Case 12/PUU-VIII/2010

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The Plaintiffs were nurses and heads of rural health centers in the East Kalimantan Province of Indonesia. They challenged two provisions of Law No. 36 of 2009 Concerning Health. These were Article 108(1), which allowed only certain “health workers” to prescribe and distribute medicines, and Article 190(1), which made it an offence for workers in a health facility to fail to provide emergency care. The Explanation Provision of Article 108(1) defined “health workers” as trained pharmaceutical professional, but allowed limited pharmaceutical practice by doctors, dentists, midwives or nurses where a trained pharmaceutical professional was unavailable. Violation of either Article 108(1) or Article 190(1) carried a large fine and the possibility of imprisonment.

The Plaintiffs argued that these provisions created dilemmas and legal uncertainties for nursing and support staff at local health centers. On the one hand, nurses could undertake only limited pharmaceutical practices. On the other hand, nurses were required to provide emergency health services, including administering medicines if necessary. In the remote areas where these nurses worked, shortages of trained pharmaceutical professionals meant that only nurses were available to provide the required essential medical and pharmaceutical care in emergencies. It was therefore unclear what nurses should do when either providing or withholding medicines in emergencies in remote areas could potentially violate the law.

As such, the Plaintiffs contended that these provisions taken together violated their constitutional rights, particularly Article 27(1), Article 28D(1), Article 28H(1), and Article 28J(1) of the 1945 Indonesian Constitution, which prescribe the rights to equality before the law, collective advancement of rights, recognition and fair treatment, equal opportunities in government, and physical and spiritual prosperity (including health care) as well as the obligation to respect the human rights of others.

The Court accepted part of the Plaintiff’s arguments, and rejected others.

The Court found that Article 108(1) on its own was not contradictory to any constitutional norm. In the opinion of the Court, the provision merely required that pharmaceutical practice be performed by a pharmaceutical worker with the relevant expertise and authority. In this respect, it merely placed someone in the position and function that was suited to their competence and professionalism.

Similarly, the Court found that Article 190(1) on its own was constitutional, as workers in health facilities implemented the State’s duty to sustain the right to life and the right to health under the Constitution. The law requiring them to provide emergency care was a means for the state to respect, protect, and fulfil these constitutional rights.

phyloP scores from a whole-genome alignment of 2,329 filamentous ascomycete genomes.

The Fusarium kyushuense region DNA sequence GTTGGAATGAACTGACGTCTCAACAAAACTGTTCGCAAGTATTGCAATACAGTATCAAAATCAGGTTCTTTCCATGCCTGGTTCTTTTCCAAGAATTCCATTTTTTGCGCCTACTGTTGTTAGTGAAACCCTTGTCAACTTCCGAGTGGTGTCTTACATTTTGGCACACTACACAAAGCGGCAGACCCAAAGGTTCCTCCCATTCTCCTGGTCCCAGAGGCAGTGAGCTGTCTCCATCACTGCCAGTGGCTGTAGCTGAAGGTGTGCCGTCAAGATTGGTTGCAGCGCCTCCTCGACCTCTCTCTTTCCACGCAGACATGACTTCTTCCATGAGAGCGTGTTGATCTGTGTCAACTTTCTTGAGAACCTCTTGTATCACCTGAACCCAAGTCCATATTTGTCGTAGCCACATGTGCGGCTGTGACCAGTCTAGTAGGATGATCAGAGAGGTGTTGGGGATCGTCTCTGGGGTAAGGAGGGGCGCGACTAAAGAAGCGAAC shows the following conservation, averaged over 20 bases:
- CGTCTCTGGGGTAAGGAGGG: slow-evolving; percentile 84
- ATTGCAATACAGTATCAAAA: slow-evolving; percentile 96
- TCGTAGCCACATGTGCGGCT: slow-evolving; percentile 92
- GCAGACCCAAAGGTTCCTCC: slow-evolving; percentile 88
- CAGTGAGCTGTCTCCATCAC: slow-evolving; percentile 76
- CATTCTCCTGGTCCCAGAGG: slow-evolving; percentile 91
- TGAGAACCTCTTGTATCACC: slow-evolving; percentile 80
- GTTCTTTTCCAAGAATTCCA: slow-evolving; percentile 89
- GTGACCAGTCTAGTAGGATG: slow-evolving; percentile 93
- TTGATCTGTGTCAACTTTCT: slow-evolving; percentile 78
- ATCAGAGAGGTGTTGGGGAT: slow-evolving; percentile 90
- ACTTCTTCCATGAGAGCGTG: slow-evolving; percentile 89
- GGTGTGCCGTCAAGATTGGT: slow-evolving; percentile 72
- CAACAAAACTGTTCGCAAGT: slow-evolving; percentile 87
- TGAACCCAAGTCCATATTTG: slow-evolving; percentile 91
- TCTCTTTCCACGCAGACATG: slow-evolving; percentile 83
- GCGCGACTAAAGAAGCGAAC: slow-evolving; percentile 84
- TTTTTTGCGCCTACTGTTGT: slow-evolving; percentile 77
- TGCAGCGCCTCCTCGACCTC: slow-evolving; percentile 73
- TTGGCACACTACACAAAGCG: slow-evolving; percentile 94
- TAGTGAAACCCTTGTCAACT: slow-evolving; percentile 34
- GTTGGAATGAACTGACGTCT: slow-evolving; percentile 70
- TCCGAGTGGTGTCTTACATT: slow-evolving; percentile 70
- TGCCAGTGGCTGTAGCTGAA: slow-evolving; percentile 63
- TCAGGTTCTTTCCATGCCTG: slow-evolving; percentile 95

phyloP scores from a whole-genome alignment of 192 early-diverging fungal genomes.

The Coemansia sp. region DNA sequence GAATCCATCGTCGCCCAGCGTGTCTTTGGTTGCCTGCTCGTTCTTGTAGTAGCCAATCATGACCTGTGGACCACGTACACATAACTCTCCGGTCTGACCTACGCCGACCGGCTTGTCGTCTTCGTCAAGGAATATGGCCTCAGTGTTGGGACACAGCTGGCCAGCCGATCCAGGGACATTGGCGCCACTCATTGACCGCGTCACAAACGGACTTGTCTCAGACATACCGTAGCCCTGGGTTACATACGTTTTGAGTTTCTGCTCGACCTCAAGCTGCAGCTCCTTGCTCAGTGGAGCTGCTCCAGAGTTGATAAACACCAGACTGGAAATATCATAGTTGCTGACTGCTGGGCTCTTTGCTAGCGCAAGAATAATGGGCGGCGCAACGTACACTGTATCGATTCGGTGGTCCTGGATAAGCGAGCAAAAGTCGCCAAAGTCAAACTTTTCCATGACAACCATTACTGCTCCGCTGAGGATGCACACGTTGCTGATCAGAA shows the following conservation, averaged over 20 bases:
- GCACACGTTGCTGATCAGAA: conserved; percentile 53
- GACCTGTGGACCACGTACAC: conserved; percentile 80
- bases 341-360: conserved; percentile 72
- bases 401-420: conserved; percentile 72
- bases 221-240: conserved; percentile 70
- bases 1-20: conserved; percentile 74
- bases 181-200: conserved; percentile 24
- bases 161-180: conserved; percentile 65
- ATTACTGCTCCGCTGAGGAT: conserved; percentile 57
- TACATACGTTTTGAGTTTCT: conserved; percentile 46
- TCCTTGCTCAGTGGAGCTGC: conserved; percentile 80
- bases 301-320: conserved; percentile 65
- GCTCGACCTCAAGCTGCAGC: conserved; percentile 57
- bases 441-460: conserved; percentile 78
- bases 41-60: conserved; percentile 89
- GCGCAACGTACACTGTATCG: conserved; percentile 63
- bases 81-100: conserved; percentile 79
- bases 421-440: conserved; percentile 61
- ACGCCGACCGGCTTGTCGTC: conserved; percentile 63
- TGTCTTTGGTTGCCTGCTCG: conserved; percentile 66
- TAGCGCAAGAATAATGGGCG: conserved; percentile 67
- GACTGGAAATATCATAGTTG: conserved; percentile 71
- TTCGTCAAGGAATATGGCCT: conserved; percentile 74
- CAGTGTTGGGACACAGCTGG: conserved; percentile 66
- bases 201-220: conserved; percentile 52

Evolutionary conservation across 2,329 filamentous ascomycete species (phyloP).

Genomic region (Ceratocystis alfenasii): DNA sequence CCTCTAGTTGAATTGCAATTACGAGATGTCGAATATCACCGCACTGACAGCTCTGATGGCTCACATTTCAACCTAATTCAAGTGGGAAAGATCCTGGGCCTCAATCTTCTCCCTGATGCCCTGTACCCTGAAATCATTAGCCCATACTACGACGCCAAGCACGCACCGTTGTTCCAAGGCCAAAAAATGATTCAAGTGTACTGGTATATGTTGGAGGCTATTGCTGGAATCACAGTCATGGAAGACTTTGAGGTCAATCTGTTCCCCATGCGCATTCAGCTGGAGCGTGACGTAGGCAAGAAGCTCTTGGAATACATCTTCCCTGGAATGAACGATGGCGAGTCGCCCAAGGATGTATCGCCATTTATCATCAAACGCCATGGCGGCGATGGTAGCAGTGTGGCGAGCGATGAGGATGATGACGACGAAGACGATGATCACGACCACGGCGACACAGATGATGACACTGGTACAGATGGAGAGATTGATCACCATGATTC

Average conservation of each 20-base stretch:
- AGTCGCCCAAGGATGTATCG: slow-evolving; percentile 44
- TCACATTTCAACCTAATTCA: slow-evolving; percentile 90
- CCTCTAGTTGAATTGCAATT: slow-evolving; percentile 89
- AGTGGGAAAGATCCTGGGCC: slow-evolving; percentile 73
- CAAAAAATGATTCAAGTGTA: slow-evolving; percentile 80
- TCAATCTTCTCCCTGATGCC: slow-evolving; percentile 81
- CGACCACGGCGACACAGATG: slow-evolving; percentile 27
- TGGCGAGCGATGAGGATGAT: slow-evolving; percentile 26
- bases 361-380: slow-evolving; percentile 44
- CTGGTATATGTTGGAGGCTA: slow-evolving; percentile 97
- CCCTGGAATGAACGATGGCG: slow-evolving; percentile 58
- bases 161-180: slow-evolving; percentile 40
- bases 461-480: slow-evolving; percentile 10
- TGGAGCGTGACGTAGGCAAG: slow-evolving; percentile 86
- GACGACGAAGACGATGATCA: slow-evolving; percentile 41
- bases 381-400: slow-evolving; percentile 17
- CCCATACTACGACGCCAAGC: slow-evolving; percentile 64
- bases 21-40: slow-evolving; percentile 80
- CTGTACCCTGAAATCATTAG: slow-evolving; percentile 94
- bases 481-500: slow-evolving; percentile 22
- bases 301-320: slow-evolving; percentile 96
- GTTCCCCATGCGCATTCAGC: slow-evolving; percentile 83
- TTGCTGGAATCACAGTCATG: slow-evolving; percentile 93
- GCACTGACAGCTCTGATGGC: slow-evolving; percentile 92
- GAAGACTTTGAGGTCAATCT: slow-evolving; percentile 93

However, the Court found that when taken in conjunction with Article 190(1), the sentence “...must be implemented by health personnel who have the appropriate expertise and authority as prescribed by legislation” in the Explanatory Provision, would create legal uncertainty in light of the health shortages throughout Indonesia if given the meaning ascribed to it by the Plaintiffs. The provision would therefore be unconstitutional, unless it was interpreted to mean that pharmaceutical practice would primarily be undertaken by pharmaceutical workers, but nurses would be given authority to practice emergency pharmaceutical functions if no qualified pharmaceutical worker was present. While the Court considered that such an interpretation was provided for in the Explanatory Provision, the lack of clarity in the Article itself rendered the provision uncertain in practice and therefore unconstitutional.

“Based on such consideration, the Court is of the opinion that the sentence ‘... must be implemented by health personnel who have the appropriate expertise and authority as prescribed by legislation’ creates legal uncertainty. Therefore it is contradictory to Article 28D(1) of the 1945 Constitution if it is not construed in a certain interpretation that provides certainty so that the norm contained within the sentence can be applied in all areas in Indonesia under any conditions” Para. 3.25

“The Court is also of the opinion that in addition to the incorrect placement of the norm, the exclusion provision, as argued by the Plaintiffs, has lead to a situation of dilemma. This is because on one hand, health workers with extremely limited authority are required to save patients in emergency situations, while on the other hand, they are faced with the threat of criminal sanction if they administer drugs or provide other medical treatments.” Para. 3.26

“Based upon all of the reasoning in the above considerations, the Court is of the opinion that the arguments in part of the petition of the Plaintiffs have no legal basis, and have legal basis for a separate part. Namely, in so far as it concerns the sentence “... must be implemented by health personnel who have the appropriate expertise and authority as prescribed by legislation” in Article 108(1) of Law No. 36 of 2009, it is unconstitutional in so far as it is not construed that the health workers shall be pharmaceutical workers and in the event that no pharmaceutical worker is available, certain health workers may perform limited pharmaceutical practices, including (among others) doctors and/or dentists, midwives, and nurses who perform their duties in an emergency situation which threatens the life of a patient and immediate medical treatment is required in order to save the patient. The Explanation provision of Article 108(1) of Law No. 36 of 2009 which provides extremely limited authority, creates a dilemma and results in the absence of a just legal certainty. Therefore it is contradictory to Article 28D(1) of the 1945 Constitution” Para. 3.27.

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